Part 4 of a 5-part series.   I’m not going to beat around the bush here. Uncomfortable Truth #4 is quite simple:  Users are NOT the problem.  There. I said it. If this statement seems at odds with your current thinking, don’t close this browser window just yet. Stick with me, and the effectiveness of your phishing defense programs could be changed for the better.  Let’s illustrate with a story from Malcolm Gladwell.   In his book ‘Blink’, Malcolm Gladwell tells of the Getty Museum in New York buying an ancient Greek Kouros statue—a tale of man triumphing over machine, as it...

READ MORE

Uncomfortable Truth #3 about Phishing Defense

March 18, 2019 by David Mount in Phishing

Part 3 of a 5-part series. In part 1 and part 2, we discussed the Uncomfortable Truths that no matter how good your perimeter controls, malicious emails still reach the inbox, and that security teams cannot defend against attacks they cannot see. While some still hold next-gen technologies in almost exalted status, many organizations are beginning to accept that phishing threats still reach user inboxes and that these users will be tempted to click. To address this risk, significant investments are made in awareness activities, including phishing simulation. Commonly, the primary goal or success metric of these activities is a...

READ MORE

Uncomfortable Truth #2 about Phishing Defense

March 14, 2019 by David Mount in Phishing

In Part 1, we explored the uncomfortable truth that no matter how good your perimeter controls, malicious emails still reach the inbox. While security technologies do a great job of telling us about the attacks they have stopped, they do a poor job of telling us about the threats they have let through. This segues nicely into:  Uncomfortable Truth #2: You cannot defend against attacks you cannot see.  Visibility is a core tenet of any security operations center. Afterall, if a SOC has no visibility of an attack, they cannot mitigate it.  As the threat landscape evolves, organizations deploy more...

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Uncomfortable Truth #1 about Phishing Defense

March 11, 2019 by David Mount in Phishing

Part 1 of a 5-Part Series    The threat posed by phishing is not new. For many years, the media and research papers have been littered with examples of data breaches that have been traced back to phishing attacks.   Organizations have attempted to tackle the threat through investments in next-gen technologies and increased employee awareness training. Despite these efforts, the threat has not receded, in fact, it’s become more sophisticated and more effective.   It’s time for organizations to accept some uncomfortable truths about routine approaches to phishing defence and think differently – understanding that REAL phish are the REAL problem. In...

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Efficient Phishing Programs: 3 Common Problems and 1 Awesome Solution

March 4, 2019 by Cofense in Internet Security Awareness

By Kaustubh Jagtap You hear it all the time. Teams tasked with improving phishing defense aren’t sure how many employees see, or even receive, the simulations they send. It’s why CofenseTM has introduced the Cofense PhishMe Responsive Delivery™ capability in Cofense PhishMe™ Enterprise edition. This capability allows operators to send a phishing simulation only when targeted employees are actively using email. It also delivers the phishing simulation directly to the employee inbox, thereby bypassing any technical issues including gateway configuration changes and whitelisting complications. Additionally, having this capability adds another layer of automation to your phishing program, making it more effective...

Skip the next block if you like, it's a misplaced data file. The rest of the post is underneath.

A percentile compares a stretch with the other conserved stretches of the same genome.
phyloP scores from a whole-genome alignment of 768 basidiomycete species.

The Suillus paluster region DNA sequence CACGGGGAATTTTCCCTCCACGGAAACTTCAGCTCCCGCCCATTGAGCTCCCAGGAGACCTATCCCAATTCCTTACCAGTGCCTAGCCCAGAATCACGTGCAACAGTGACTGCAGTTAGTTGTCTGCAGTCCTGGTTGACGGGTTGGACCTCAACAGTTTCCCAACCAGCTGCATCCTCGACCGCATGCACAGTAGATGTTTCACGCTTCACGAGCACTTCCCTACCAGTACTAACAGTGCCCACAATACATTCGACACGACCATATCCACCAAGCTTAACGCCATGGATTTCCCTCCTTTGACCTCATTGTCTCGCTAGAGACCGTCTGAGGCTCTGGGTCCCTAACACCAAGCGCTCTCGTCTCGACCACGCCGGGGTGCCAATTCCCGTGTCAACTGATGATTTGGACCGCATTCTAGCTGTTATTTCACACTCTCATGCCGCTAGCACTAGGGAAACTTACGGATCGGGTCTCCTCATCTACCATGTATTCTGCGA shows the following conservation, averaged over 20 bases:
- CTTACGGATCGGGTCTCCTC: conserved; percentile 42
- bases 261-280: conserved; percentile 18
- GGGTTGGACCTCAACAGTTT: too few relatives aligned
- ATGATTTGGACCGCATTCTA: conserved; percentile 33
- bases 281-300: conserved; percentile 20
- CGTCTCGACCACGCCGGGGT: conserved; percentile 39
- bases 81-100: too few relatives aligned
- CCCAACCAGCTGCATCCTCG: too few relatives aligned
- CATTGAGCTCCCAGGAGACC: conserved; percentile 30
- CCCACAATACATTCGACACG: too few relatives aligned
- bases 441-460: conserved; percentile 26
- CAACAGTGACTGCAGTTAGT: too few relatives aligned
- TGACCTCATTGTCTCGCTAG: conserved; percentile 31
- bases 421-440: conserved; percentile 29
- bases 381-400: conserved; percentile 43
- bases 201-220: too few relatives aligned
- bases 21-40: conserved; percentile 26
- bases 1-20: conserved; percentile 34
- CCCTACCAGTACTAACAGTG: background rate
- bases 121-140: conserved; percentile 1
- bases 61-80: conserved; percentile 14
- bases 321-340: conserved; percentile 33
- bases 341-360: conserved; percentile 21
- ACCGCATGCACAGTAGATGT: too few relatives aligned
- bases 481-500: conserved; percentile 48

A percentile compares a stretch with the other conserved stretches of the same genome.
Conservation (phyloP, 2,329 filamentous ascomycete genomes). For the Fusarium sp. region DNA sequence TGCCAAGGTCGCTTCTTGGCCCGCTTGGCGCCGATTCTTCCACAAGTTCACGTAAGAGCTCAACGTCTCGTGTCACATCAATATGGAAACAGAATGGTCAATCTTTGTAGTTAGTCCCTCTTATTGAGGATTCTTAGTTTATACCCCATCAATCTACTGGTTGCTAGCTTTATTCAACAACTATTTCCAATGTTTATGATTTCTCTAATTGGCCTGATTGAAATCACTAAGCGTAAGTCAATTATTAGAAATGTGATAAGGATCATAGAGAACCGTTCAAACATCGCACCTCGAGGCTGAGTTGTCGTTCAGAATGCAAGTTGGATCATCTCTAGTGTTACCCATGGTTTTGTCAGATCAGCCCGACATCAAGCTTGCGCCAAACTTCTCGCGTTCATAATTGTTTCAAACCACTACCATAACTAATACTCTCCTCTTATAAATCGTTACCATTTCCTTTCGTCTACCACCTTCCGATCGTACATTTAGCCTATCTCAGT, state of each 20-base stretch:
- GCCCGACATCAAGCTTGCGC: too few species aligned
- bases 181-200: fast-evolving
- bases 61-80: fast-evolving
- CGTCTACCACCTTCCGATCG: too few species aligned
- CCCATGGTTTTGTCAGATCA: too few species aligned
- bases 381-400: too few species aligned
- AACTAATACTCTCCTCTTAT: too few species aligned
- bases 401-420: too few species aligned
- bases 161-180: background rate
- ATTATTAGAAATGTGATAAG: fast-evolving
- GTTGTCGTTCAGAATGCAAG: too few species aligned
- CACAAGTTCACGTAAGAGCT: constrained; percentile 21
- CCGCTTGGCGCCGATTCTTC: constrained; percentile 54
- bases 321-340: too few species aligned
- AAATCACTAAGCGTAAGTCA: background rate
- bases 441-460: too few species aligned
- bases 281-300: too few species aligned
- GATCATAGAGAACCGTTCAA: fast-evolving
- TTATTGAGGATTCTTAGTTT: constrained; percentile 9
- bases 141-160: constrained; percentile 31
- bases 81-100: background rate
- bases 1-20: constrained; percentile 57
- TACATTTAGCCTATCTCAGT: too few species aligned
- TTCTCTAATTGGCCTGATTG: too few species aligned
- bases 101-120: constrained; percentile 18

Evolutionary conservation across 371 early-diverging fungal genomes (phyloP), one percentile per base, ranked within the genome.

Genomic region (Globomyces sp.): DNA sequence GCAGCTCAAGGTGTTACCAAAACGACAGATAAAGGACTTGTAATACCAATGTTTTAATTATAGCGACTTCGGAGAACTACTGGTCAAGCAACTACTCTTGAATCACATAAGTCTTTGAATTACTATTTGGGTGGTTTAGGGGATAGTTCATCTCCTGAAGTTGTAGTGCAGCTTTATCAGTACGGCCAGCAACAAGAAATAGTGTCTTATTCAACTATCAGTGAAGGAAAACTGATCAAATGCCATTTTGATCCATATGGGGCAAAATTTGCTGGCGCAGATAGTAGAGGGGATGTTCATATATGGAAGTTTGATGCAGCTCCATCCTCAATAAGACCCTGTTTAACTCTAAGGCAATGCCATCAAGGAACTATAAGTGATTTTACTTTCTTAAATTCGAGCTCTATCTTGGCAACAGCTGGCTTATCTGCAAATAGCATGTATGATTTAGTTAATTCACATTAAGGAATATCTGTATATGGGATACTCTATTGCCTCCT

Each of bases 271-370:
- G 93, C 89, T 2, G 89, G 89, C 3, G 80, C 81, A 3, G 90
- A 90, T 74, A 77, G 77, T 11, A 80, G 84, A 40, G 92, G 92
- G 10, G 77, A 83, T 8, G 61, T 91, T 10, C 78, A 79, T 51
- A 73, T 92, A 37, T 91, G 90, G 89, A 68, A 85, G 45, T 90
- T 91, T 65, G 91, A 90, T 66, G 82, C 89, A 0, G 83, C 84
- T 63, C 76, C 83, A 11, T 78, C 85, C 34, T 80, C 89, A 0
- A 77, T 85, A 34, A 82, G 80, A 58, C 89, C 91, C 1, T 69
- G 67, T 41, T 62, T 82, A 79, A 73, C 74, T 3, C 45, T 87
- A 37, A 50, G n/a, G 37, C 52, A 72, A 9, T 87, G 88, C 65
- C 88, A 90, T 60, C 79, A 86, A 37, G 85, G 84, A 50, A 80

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This Company Turned a Phishing Attack into a Teachable Moment

February 27, 2019 by Zach Lewis in Phishing

You’ve read it on this blog before. It’s not enough to simulate phishing emails and raise employees’ awareness. At the end of the day, you need to be able to stop real attacks. One key: basing simulations on phishing threats you actually see in your organization. Following is a real example of one CofenseTM customer that took these words to heart. This company is global. It operates in an extremely data-rich industry that stores Social Security numbers, email addresses, credit card information, and more. In other words, they have a lot to protect. First, the company leveraged information from a...

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When Sharing Isn’t Caring: Phishing Attacks Are Abusing File-Sharing Sites

February 20, 2019 by Tonia Dudley in Internet Security Awareness

Cofense™ has predicted continued growth in phishing attacks that abuse file-sharing services, for example, Google Docs or Sharepoint. In this post, I’ll examine why and how threat actors are doubling down on this tactic. First, here’s the full prediction from Cofense threat analysts Nick Guarino and Lucas Ashbaugh: “The majority of phish seen in the wild in 2019 will live in historically ‘trusted’ sharing services like Google Docs, Sharepoint, WeTransfer, Dropbox, Citrix ShareFile, and Egnyte. It’s difficult for these services to keep up with the constant barrage of varied phishing tactics (Whack-A-Phish, anyone?). In fact, the service providers can be...

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Here’s Proof that Corporate Board Members Want Stronger Phishing Defense

February 12, 2019 by Cofense in Internet Security Awareness

By Susan Mo More and more, boards of directors are security decision-makers. One example: Cofense just published a case study on a company whose board lit a fire for a stronger phishing defense—and it’s paying dividends.  This board took the lead in launching phishing simulations.  A leading aviation company in my part of the world, Australia, has a highly public presence. Translation: any security issues would likely make headlines. So the board mandated an anti-phishing program. Using Cofense PhishMeTM, the company now runs phishing simulations to condition its employees to recognize and report phishing emails.  The program is still in the...